Republicans have given a full-throated defense of President Donald Trump's dealings with Ukraine in a report published Monday that rejects the Democratic allegations that the President abused his office or committed any other impeachable offense.
House Republicans prepared the 123-page report defending the President ahead of the release of a Democratic committee report that's expected to lay out charges likely to form the basis for potential articles of impeachment and will be released on Tuesday.
"The evidence presented does not prove any of these Democrat allegations and none of the Democrats' witnesses testified to having evidence of bribery, extortion, or any high crime or misdemeanor," according to a copy of the report reviewed by CNN. The Republican report does not acknowledge any wrongdoing surrounding the central allegations in the impeachment inquiry, putting forward a narrative that's likely to be used by congressional Republicans and the White House in their fight against the Democratic impeachment push. The report largely ignores or downplays testimony from career officials who raised serious questions and concerns about the conduct of the President and some of his top aides.
The Republicans argue that Trump's concerns about former Vice President Joe Biden and his son Hunter were valid, that Trump withheld a meeting and US security aid as he sought proof that Ukrainian President Volodymyr Zelensky was a "true reformer," and there was no quid pro quo as Trump did not pressure Zelensky on the July call between the two Presidents, despite Trump asking for a favor.
"The President's initial hesitation to meet with President Zelensky or to provide U.S. taxpayer-funded security assistance to Ukraine without thoughtful review is entirely prudent," the Republicans wrote. "Ultimately, President Zelensky took decisive action demonstrating his commitment to promoting reform ... President Trump then released security assistance to Ukraine and met with President Zelensky in September 2019 — all without Ukraine taking any action to investigate President Trump's political rival."
The Democratic report, which will be voted on Tuesday, is all but sure to have a conclusion 180-degrees apart from their Republican counterparts.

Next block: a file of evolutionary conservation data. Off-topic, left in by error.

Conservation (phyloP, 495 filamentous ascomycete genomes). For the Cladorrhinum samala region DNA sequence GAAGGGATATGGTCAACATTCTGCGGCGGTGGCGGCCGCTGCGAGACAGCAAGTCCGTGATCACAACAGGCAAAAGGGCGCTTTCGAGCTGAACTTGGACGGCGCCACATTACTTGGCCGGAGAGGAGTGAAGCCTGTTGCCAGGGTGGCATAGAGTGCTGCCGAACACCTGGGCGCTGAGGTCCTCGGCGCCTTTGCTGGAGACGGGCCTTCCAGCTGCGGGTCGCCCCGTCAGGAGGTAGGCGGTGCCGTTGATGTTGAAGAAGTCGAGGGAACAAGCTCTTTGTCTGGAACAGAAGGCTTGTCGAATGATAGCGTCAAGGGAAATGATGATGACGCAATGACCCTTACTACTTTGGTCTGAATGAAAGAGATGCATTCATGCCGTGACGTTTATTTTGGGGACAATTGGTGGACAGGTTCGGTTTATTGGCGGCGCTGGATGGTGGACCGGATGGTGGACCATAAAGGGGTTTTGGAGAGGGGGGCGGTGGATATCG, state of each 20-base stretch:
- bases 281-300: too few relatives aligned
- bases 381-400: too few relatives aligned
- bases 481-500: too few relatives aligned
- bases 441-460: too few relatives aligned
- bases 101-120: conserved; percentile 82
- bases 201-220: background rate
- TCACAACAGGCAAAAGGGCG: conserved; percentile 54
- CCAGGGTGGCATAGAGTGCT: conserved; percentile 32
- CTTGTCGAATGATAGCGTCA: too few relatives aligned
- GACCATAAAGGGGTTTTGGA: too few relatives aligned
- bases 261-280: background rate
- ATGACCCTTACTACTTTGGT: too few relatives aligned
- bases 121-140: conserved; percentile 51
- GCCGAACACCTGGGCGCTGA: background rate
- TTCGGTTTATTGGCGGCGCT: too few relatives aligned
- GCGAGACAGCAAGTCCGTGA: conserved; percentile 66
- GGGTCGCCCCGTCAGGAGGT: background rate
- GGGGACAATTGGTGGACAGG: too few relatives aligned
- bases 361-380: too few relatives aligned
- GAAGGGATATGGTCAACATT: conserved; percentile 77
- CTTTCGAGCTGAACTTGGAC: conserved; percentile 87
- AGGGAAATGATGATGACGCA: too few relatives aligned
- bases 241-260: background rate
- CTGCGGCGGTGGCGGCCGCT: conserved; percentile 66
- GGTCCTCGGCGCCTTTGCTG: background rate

The Republican report was compiled by the staff of the House Intelligence, Oversight and Foreign Affairs committees, which took part in the 17 depositions of witnesses during the impeachment inquiry. The Democratic report was made available Monday evening for House Intelligence members to review ahead of a Tuesday committee vote to approve it and send it to the Judiciary Committee.House Intelligence Chairman Adam Schiff, a California Democrat, slammed the Republican report, accusing them of writing it for an "audience of one." Schiff said the GOP report "ignores voluminous evidence that the president used the power of his office to pressure Ukraine into investigating his political rival by withholding military aid and a White House meeting the President of Ukraine desperately sought."
"Tellingly, the Minority dismisses this as just part of the President's 'outside the beltway' thinking," Schiff said. "It is more accurately, outside the law and constitution, and a violation of his oath of office."
Republicans argue that Trump's skepticism toward Ukraine is legitimate given Kyiv's "history of pervasive corruption."The report emphasizes what it calls important context for understanding Trump's actions in temporarily pausing the aide to Ukraine: the President does not just have a skepticism of Ukraine, but that he is skeptical of all foreign assistance. Going back to his first speech as a candidate for President in June 2015, Trump expressed this skepticism. But the Republicans' analysis avoids contending with what witnesses testified was different about the specific holdup of security aid to Ukraine: no one was ever clear about the reasoning for the hold. US diplomat Bill Taylor testified that there was "no good policy reason, no good substantive reason, no good national security reason" to holding up the assistance. US Ambassador to the European Union Gordon Sondland testified that he did not know why the aid was held up and struggled to get an answer.
Trump also failed to mention corruption in the call with Zelensky on July 25 or in his initial April call with Zelensky, according to the White House rough transcripts.The Republican report gives the best possible reading into Trump's call with Zelensky, claiming he wasn't pressuring Zelensky or even asking for an investigation into the Bidens. The call summary, Republicans write, "shows that President Trump referenced the Bidens only in passing and that the presidents did not discuss the topic substantively."
"The summary of their July 25, 2019, telephone conversation shows no quid pro quo or indication of conditionality, threats, or pressure — much less evidence of bribery or extortion," they write.
Note:- We try our level best to avoid any kind of abusive content posted by users. Kindly report to us if you notice any. This report may be copied from a news/channel/magazine/blog/site for knowledge sharing, where PathLegal DISCLAIM any ownership of the content posted and offer NO warranty about the data. In case of any objection, please do write to [email protected]